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Telecoms specialists complete epic cross-Africa road trip

by Staff

A team of telecommunications specialists from Cellusys, a telecoms cybersecurity and consulting company based in London, has successfully completed an epic, five-year journey by road across Africa, arriving in Cape Town on Friday.

Their epic road trip began in 2019 at Mobile World Congress (MWC), the big telecoms industry event that is held annually in the Spanish seaside city of Barcelona.

The brainchild of company chairman Dawood Ghalaieny, the Cellusys team used the road trip to gain a better understanding of the operating environment that its clients, including MTN Group, must navigate as they strive to provide connectivity services to various parts of the continent.

“Africa is under a microscope because the market is developing very quickly. The global community recognises the opportunity, but the continent is also mysterious in some ways,” said Luanna Sena, solutions engineer at Cellusys, in an interview with TechCentral on Friday. “On this journey, we got to engage with different cultures, meet the people and observe the structural challenges that African [mobile] operators must contend with.”

The team of seven, who travelled in four Toyota Land Cruisers, was made up of solutions engineers, marketers, social media managers and a mechanic.

Sena – who is based in London but who is originally from Brazil – and her team were impressed by the level of connectivity they had throughout their journey, although they did note disparities in connectivity between different regions. “In some countries, we had 4G all the way through, others only had 3G, but there are some places where there is absolutely nothing,” she said.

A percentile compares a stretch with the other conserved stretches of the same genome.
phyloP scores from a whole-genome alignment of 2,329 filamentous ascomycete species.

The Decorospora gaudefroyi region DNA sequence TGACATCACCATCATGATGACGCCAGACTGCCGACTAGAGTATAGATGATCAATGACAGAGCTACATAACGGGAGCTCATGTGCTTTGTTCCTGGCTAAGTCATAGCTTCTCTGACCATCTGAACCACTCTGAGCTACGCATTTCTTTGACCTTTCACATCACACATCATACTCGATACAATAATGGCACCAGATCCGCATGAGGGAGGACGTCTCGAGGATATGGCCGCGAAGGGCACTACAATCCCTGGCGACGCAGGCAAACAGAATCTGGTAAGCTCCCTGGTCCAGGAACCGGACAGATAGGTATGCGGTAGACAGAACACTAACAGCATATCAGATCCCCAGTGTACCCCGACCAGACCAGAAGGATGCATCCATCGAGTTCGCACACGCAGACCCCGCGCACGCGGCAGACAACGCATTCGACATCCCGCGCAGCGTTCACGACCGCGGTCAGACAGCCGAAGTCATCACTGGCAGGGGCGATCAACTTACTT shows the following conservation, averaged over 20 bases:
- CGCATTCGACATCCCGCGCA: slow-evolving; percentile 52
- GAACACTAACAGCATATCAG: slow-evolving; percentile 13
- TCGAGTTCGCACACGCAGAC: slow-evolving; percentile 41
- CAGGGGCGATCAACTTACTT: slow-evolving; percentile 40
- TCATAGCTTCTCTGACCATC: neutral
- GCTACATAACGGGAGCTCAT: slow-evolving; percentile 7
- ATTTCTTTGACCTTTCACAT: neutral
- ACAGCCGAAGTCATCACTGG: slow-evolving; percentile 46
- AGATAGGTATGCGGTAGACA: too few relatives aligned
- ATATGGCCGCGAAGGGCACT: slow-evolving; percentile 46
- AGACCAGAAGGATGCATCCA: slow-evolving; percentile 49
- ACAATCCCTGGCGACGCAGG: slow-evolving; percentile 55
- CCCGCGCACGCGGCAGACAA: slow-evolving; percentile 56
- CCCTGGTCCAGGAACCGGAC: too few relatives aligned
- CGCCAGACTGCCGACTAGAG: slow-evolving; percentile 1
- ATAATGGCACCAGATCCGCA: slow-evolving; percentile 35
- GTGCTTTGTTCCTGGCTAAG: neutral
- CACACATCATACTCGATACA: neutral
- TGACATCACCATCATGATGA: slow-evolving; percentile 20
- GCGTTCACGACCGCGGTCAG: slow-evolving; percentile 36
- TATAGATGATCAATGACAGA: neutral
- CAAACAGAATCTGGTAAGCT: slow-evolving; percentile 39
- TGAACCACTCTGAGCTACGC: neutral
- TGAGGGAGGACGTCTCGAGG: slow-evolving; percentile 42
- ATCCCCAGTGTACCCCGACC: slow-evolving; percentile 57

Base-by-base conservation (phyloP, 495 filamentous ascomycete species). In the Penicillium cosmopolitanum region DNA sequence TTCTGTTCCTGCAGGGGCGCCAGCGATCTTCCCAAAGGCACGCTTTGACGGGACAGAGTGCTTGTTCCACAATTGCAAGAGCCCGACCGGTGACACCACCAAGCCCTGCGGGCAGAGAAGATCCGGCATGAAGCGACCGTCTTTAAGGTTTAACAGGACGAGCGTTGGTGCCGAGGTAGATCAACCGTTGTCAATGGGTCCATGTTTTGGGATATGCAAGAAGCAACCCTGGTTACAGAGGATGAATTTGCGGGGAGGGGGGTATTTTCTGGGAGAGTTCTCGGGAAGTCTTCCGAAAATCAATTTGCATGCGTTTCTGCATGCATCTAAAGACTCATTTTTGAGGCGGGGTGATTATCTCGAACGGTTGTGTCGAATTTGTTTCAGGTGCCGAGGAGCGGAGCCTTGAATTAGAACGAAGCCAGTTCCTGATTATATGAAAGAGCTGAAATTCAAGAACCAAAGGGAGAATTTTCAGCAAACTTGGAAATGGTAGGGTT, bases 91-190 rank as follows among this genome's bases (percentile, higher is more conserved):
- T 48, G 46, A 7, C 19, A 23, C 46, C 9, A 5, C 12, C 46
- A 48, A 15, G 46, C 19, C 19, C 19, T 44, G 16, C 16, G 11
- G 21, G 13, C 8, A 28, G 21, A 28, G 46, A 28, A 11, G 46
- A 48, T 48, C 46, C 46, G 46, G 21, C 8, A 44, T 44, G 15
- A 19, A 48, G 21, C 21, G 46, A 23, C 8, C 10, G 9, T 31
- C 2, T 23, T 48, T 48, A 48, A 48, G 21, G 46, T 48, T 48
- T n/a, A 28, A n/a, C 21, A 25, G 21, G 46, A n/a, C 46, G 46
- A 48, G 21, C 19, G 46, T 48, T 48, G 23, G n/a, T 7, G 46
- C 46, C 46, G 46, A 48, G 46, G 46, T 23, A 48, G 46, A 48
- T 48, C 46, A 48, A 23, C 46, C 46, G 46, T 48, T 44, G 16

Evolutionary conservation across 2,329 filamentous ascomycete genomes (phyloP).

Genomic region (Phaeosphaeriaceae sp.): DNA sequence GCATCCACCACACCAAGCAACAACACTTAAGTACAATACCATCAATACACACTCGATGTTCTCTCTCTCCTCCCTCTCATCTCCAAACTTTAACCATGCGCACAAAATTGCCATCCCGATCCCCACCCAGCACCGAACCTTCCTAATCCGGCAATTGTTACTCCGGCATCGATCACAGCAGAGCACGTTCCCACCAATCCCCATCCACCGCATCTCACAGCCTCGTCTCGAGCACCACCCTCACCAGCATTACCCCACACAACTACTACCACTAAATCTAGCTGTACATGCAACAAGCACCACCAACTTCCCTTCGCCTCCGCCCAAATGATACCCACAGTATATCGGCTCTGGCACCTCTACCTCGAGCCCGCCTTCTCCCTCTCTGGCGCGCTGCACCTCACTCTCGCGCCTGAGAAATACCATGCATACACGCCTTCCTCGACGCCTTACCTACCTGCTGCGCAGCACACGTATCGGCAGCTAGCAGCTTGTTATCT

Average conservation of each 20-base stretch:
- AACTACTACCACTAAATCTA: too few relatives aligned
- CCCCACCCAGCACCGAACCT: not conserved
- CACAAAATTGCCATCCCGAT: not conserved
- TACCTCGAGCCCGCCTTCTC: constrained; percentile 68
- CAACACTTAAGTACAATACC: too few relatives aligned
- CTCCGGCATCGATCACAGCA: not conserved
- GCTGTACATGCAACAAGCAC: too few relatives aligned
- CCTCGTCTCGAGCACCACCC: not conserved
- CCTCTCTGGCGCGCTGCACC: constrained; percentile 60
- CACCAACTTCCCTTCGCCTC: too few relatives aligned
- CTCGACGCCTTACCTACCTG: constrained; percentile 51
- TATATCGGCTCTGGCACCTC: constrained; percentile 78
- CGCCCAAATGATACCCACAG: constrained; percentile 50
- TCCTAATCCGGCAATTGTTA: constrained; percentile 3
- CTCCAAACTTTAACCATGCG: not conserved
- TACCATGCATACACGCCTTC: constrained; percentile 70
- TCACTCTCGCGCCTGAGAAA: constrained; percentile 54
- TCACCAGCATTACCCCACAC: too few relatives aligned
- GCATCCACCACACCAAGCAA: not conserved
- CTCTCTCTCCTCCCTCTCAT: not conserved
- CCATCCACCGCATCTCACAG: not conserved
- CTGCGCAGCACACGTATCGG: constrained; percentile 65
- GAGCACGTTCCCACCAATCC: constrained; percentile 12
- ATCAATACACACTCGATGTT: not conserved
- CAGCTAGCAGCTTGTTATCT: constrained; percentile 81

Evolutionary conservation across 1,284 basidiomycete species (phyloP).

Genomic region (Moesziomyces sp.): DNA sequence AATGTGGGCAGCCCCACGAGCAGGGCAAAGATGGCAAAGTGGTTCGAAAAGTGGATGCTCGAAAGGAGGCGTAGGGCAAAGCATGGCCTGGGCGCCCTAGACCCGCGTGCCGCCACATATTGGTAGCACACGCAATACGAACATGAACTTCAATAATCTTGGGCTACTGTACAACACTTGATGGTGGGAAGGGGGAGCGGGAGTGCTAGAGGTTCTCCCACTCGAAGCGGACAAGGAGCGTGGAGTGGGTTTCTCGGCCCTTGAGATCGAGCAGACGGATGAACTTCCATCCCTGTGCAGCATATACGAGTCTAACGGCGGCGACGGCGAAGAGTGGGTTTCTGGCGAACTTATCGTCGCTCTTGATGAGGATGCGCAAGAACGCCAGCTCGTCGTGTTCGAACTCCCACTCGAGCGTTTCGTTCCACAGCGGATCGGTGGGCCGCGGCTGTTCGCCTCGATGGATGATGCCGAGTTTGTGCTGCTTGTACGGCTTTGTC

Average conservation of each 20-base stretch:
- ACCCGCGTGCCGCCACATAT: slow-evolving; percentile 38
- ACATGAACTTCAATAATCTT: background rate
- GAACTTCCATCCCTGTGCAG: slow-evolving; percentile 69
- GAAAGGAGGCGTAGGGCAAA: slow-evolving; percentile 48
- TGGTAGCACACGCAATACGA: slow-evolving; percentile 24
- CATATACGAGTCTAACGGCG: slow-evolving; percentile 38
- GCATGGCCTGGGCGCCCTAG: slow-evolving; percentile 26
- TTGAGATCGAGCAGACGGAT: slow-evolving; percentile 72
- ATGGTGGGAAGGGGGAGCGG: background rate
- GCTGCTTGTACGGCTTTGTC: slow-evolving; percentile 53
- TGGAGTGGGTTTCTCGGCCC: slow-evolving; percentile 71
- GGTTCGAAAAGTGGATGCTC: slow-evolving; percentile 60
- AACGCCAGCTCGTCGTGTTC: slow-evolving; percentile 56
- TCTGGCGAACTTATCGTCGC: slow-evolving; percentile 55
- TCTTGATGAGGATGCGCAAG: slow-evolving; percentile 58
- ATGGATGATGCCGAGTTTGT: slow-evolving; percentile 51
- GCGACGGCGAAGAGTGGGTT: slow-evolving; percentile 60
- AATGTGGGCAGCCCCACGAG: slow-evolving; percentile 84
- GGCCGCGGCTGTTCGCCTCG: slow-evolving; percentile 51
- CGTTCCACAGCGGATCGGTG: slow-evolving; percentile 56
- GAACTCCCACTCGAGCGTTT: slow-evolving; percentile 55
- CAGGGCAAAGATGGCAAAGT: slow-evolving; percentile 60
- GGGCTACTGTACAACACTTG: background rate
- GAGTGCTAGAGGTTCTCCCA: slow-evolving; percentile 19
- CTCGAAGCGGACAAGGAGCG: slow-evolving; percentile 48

Snowball effect

But improvements in infrastructure are evident. She and her team noted that wherever they went where there is road infrastructure, there is connectivity. This suggests that mobile operators are able to justify the business case for infrastructure roll-out on the back of investments made by other infrastructure players – a testament to the snowball effect that one type of investment can have in driving growth in another.

In the same vein, infrastructural investments by the mobile operators have created a platform for “over-the-top” (OTT) services. The most important of these for Africa, which the Cellulys team got first-hand experience of, are the mobile money services from the mobile operators.

Read: Bitcoin miners flood into Africa

“My colleagues used momo in a few countries. It is interesting because, even when we could not get cash, we could use momo to buy things. Some places didn’t have a card machine for us to tap, but we could still use momo, even in the most rural villages,” said Sena.

Sena said that mobile money is also available in Brazil, her home country, but it is not as widely used as she witnessed across Africa. But as connectivity levels on the continent improve, the gaps in the quality of other digital services critical to everyday living become more apparent.

Gorillas – and 2G connectivity – in the Congo jungle

“On one part of the journey, Google Maps said it would take 40 minutes to reach our destination; it took three or four hours. We had to drive really slowly, else we would have destroyed the cars. In some places, the locals had to come shake the cars out of the mud and give us a push because we got stuck,” said Sena. “After about five or six times of this, we learnt to listen to the locals and not follow the GPS.”

The Cellusys team got hands-on experience of the concept that to conduct business in Africa successfully is more easily done when local stakeholders are consulted and involved.

Speaking at a recent webinar about e-commerce in South Africa, Order Kasi CEO Leon Qwabe made a similar point regarding working in township communities, also noting how Google Maps data needs updating in certain areas.

Read: Mastercard deal brings card payments to MTN MoMo

Sena said that along the journey, the team encountered notable acts of charity and events that inspired awe. It was also a lot of fun, she said. In Ghana they launched a coding bootcamp for 75 youngsters; and in the Republic of Congo, the team enjoyed 2G connectivity in the middle of dense jungle while interacting with gorillas that were being rehabilitated for the wild. “The older [feature] phones had better connectivity than the newer fancy ones there.”

In all, the time spent traversing the continent and interacting with its people has given Sena and her team a more nuanced understanding of their work in relation to Africa, she said.  – © 2024 NewsCentral Media

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